The Garden State has made innumerable contributions to our nation's military history, on both battlefield and homefront, but many of those stories remain hidden within the larger national narrative. Perhaps the most crucial one-day battle of the Revolution was fought in Monmouth County, and New Jersey officers engineered the conquest of California in the Mexican War. During the Civil War, a New Jersey unit was instrumental in saving Washington, D.C., from Confederate capture.
In World War II, New Jersey women flocked to war production factories and served in the armed forces, and a West Orange girl helped ferry Spitfire fighters in England. War came home to the coast in 1942 with the sinking of the SS Resor by a German submarine, but the state's citizens reacted by contributing everything they could to the war effort.
Uncover these and other stories from New Jersey's hidden wartime history. And who knows what storylines they'll inspire. ~Till next time, Helen
Hidden History of New Jersey at War
Available at Amazon.com
- Paperback: 176 pages
- Publisher: The History Press (May 6, 2014)
- Language: English
- ISBN-10: 1626191786
- ISBN-13: 978-1626191785
About the AuthorsJoseph Bilby served as lieutenant in the First Infantry Division in Vietnam and is the author/editor of more than three hundred articles and fourteen books on New Jersey and military history. He is a trustee of the New Jersey Civil War Heritage Association, publications editor for its 150th Anniversary Committee and assistant curator of the National Guard Militia Museum of New Jersey.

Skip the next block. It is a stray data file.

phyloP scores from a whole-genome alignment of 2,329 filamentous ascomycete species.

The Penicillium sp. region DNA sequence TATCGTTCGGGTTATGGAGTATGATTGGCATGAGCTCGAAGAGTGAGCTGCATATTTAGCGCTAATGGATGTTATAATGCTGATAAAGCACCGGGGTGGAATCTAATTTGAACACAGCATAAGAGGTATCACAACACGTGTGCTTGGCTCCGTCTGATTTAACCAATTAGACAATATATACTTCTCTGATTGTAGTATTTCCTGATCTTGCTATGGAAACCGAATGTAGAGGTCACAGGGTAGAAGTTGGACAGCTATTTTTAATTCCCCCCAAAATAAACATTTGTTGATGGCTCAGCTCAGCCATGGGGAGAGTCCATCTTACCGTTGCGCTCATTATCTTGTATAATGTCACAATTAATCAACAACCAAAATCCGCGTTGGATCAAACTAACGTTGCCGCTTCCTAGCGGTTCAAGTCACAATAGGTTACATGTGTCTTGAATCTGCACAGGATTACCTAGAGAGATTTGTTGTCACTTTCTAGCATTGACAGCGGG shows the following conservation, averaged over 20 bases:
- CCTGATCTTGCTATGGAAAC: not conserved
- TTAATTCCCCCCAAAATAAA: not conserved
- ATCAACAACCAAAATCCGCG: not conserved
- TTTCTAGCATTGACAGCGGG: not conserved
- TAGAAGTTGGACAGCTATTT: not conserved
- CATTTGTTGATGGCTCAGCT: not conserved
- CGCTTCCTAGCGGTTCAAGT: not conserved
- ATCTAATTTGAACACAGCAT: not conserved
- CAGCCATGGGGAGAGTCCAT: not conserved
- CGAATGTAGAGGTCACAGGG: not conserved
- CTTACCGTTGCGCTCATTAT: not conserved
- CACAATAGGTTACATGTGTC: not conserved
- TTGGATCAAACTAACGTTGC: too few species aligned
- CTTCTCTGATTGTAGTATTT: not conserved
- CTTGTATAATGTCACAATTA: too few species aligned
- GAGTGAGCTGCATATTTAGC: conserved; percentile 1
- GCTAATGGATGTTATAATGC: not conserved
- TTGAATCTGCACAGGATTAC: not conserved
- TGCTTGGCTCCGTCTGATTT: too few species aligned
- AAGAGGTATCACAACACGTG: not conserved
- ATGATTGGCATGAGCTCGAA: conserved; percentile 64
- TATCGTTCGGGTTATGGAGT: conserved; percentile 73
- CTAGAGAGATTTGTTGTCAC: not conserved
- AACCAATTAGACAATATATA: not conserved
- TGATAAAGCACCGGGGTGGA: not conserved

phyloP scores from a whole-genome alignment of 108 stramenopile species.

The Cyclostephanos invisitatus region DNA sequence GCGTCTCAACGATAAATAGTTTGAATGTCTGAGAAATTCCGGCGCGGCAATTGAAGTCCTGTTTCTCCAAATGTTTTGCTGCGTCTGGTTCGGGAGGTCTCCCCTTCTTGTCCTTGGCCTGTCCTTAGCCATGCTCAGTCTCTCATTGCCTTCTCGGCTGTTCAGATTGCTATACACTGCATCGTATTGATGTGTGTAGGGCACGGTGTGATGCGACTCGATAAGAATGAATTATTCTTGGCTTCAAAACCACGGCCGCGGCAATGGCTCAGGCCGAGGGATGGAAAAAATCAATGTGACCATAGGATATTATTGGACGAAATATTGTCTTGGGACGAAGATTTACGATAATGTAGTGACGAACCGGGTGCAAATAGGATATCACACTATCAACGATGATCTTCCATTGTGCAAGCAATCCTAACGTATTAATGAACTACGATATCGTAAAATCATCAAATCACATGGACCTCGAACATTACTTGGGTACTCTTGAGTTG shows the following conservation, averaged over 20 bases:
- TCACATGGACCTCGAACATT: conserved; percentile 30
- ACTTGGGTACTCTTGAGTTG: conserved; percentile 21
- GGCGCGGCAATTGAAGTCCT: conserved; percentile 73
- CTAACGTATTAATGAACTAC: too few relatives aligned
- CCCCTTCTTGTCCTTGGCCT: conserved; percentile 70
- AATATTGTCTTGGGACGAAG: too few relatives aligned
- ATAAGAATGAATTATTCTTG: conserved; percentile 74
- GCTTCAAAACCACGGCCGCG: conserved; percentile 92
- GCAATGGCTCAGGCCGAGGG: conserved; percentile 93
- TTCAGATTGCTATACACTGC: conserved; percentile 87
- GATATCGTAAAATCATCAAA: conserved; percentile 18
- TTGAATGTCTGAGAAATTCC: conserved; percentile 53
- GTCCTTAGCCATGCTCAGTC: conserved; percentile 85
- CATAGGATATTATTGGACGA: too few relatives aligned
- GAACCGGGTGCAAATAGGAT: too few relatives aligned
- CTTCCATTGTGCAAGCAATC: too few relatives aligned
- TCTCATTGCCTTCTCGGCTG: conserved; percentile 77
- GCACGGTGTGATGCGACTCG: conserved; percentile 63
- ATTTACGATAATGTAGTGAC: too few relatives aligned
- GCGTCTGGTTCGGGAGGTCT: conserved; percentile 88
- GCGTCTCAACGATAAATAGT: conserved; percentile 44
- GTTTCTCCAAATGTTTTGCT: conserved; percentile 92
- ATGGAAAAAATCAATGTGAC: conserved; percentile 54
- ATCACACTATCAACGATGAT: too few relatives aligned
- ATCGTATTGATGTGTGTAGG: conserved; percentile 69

James Madden has written for many Civil War publications, including the New Jersey Civil War Sesquicentennial Commission. He is a trustee of the New Jersey Civil War Heritage Association, the Historic Jersey City and Harsimus Cemetery, the Association of Professional Genealogists and the Jerramiah T. Healy Charitable Foundation for a Better Jersey City.
Harry Ziegler worked for many years at the Asbury Park Press, New Jersey's second largest newspaper, rising from reporter to bureau chief, editor and managing editor of the paper. He is currently associate principal of Bishop George Ahr High School, in Edison, New Jersey, and has co-authored several books on New Jersey history.(Author's Note: In the interest of full disclosure, Ziegler is a fellow graduate of Monmouth University.)